• 18. The use of poison for the destruction of sparrows may be authorised by any local authority.....
  • 19. In every sparrow district, payment may be made by the local authority for sparrows and sparrows' eggs collected and destroyed within such district...
  • 20. This Act shall not apply to any sparrow other than that known as the common house sparrow (passer domesticus).

March 16, 1892


The third annual distribution of prizes in connection with the Sparrow Destruction Club was held in in the Wesleyan Lecture Hall, Brighton, on Friday, March 11. Mr. Joseph Curnow, J.P. (President), was in the chair.

The Secretary (Mr. S. H. Shephard) reported that the returns for the season were 15,557 birds destroyed, at a cost of £11 14s. 3d. Last season the club paid at the rate of 2s. per hundred, but owing to the number being larger and the subscriptions less the rate this season was only 1s. 6d. per hundred.

Thirty one boys competed, and the highest number obtained by one boy was by Joseph Downing, 2,425. Last year this same boy collected nearly 4,000, while at the Adelaide Show on Thursday seven boys did not obtain 5,000.

A report from the Secretary (Mr. George Western) was received from the Marion Club, and showed that 10,922 had been destroyed there at a cost of £10 I2s. 3d., being at the rate of 2s, per hundred, the same as last year.

The Marion District Council and the Brighton Corporation voted a sum of £5 to each respective club. The combined efforts of the two clubs have resulted in the destruction of nearly 67,000 sparrows in three years - in 1890, 10,000; 1891, 21,238; 1892, 20,479; grand total, 56,717.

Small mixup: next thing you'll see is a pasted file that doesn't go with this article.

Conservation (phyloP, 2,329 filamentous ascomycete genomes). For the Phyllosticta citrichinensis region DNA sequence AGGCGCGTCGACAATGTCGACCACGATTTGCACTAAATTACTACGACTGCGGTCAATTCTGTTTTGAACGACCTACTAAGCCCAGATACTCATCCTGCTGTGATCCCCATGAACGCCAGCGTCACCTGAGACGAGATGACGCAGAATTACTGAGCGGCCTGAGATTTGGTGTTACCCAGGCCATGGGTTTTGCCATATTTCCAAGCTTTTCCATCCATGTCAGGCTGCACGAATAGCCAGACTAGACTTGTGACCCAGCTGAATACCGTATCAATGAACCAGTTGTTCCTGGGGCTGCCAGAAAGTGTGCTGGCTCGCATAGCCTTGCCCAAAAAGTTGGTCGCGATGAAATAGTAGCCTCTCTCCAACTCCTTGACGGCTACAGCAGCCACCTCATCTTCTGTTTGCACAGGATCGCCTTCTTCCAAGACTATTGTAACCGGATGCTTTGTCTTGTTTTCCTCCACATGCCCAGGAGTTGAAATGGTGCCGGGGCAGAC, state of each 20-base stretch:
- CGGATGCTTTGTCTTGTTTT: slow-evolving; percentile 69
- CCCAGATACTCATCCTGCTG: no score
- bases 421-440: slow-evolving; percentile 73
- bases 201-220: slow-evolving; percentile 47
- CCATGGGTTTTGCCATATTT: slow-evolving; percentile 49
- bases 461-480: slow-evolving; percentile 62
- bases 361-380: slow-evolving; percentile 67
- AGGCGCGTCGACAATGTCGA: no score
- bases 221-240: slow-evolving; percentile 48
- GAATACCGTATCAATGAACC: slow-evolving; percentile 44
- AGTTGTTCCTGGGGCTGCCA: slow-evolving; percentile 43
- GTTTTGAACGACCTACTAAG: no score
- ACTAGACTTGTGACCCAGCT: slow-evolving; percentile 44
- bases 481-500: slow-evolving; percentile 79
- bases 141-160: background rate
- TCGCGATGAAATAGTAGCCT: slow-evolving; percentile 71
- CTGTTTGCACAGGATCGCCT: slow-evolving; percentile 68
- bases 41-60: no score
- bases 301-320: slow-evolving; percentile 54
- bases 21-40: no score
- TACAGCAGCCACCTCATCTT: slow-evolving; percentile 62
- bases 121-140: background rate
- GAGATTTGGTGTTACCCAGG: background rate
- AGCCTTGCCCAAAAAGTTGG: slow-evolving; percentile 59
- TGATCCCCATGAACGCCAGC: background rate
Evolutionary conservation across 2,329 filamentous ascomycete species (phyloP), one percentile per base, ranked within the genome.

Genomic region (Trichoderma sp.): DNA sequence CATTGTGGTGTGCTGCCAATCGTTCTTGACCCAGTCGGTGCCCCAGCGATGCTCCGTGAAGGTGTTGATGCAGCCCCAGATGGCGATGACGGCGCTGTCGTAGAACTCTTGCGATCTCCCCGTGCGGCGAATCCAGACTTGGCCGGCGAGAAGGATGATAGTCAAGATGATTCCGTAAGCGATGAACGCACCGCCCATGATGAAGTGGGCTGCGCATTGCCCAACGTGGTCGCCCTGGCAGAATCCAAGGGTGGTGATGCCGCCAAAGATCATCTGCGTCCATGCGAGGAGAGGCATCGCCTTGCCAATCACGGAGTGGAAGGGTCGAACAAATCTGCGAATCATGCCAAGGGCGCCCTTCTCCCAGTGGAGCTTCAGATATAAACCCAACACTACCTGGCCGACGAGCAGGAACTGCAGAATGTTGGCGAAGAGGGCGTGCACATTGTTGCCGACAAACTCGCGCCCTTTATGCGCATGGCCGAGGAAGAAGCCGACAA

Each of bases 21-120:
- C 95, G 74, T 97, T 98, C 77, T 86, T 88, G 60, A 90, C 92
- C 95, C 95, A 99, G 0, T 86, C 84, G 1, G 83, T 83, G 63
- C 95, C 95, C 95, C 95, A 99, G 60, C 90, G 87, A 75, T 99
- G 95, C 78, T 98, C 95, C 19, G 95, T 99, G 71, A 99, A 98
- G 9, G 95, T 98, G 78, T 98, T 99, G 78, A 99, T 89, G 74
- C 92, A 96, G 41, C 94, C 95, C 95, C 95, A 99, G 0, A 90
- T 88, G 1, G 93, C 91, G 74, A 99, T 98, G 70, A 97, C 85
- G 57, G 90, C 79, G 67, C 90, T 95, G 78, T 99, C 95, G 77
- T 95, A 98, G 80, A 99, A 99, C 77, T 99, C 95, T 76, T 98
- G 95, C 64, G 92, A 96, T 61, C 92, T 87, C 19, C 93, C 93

These figures speak for themselves. Taking into consideration these numbers, with their increase and compound increase, there would have been about as many millions in the ordinary course of events to worry and harass the farmer and fruitgrower. If this method were adopted all over the colony in a few years the sparrow pest would be completely eradicated at a very low cost. The following is the prize list......

August 21, 1894


On Saturday the Glenelg Corporation officers were engaged in distributing wheat to local ratepayers with which to poison the sparrows that flit about the municipality.

It was arranged that a special day should be set apart for an effort at destruction, so that the action would be combined and widespread. About 70 residents applied at the Town Hall, and each received a bag of the poisoned grain, but it is of course too soon to be able to gauge yet the result of this attack upon the birds.

One of the councillors told his colleagues at their meeting on Friday evening that the sparrows would prove too cunning for all their devices. "He had tried to get rid of them by means of poisoned grain, but they only looked at it and with a grin shook their little tails and away they flew."

Some of the ratepayers being pigeon fanciers view the action with great disfavour. The local homing fraternity, or some of those that are supposed to represent them, make all sorts of threats that if any of their prize birds are killed by the poisoned wheat they will take action against the persons responsible.

News 20 November 2008

The population of house sparrows in Britain has fallen by 68% in the past three decades, according to the RSPB.

A report by the charity said the paving over of front gardens and removal of trees had caused a big decline in insects that the birds eat.

It suggests sparrows are now disappearing altogether from cities such as London, Bristol and Edinburgh. .....

The house sparrow has been added to the list of species identified by the UK Biodiversity Action Plan as in need of greater protection.